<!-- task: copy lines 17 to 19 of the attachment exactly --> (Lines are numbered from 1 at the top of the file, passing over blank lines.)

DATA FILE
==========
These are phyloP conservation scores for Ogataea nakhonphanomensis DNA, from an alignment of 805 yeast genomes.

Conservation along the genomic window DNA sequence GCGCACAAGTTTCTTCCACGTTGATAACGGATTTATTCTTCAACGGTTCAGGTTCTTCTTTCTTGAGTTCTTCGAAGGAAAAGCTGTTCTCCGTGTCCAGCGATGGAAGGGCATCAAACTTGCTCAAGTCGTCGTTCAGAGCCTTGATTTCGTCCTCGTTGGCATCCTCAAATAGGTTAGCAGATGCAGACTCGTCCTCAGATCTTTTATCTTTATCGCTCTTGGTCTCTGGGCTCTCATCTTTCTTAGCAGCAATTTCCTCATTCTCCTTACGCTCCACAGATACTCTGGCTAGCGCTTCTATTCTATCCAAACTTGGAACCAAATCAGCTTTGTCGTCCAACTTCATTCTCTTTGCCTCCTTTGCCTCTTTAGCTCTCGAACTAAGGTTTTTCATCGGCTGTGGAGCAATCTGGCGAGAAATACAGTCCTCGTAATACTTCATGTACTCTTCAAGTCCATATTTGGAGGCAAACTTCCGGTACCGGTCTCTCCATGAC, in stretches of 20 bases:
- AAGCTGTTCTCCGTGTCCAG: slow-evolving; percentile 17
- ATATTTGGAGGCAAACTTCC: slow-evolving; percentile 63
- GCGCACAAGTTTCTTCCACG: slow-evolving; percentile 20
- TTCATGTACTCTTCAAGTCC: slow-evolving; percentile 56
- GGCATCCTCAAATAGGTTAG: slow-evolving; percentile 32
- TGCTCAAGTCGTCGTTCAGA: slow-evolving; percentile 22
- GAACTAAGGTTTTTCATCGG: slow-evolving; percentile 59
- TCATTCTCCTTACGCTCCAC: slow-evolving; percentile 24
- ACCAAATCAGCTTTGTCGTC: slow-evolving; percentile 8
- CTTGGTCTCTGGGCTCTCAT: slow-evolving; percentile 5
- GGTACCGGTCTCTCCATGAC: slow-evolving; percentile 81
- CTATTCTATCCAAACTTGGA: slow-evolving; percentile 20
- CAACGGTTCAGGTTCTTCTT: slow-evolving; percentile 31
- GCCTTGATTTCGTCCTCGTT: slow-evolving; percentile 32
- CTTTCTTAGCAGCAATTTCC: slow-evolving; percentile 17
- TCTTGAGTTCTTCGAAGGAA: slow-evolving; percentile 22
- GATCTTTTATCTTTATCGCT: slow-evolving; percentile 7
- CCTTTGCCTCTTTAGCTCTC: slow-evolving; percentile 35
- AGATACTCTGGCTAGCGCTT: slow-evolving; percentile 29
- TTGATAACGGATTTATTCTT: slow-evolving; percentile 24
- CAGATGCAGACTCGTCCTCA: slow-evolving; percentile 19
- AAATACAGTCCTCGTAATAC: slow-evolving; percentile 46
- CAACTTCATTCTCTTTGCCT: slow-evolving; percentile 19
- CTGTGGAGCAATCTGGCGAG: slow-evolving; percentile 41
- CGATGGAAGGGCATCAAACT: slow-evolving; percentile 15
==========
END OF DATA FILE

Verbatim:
- CTTTCTTAGCAGCAATTTCC: slow-evolving; percentile 17
- TCTTGAGTTCTTCGAAGGAA: slow-evolving; percentile 22
- GATCTTTTATCTTTATCGCT: slow-evolving; percentile 7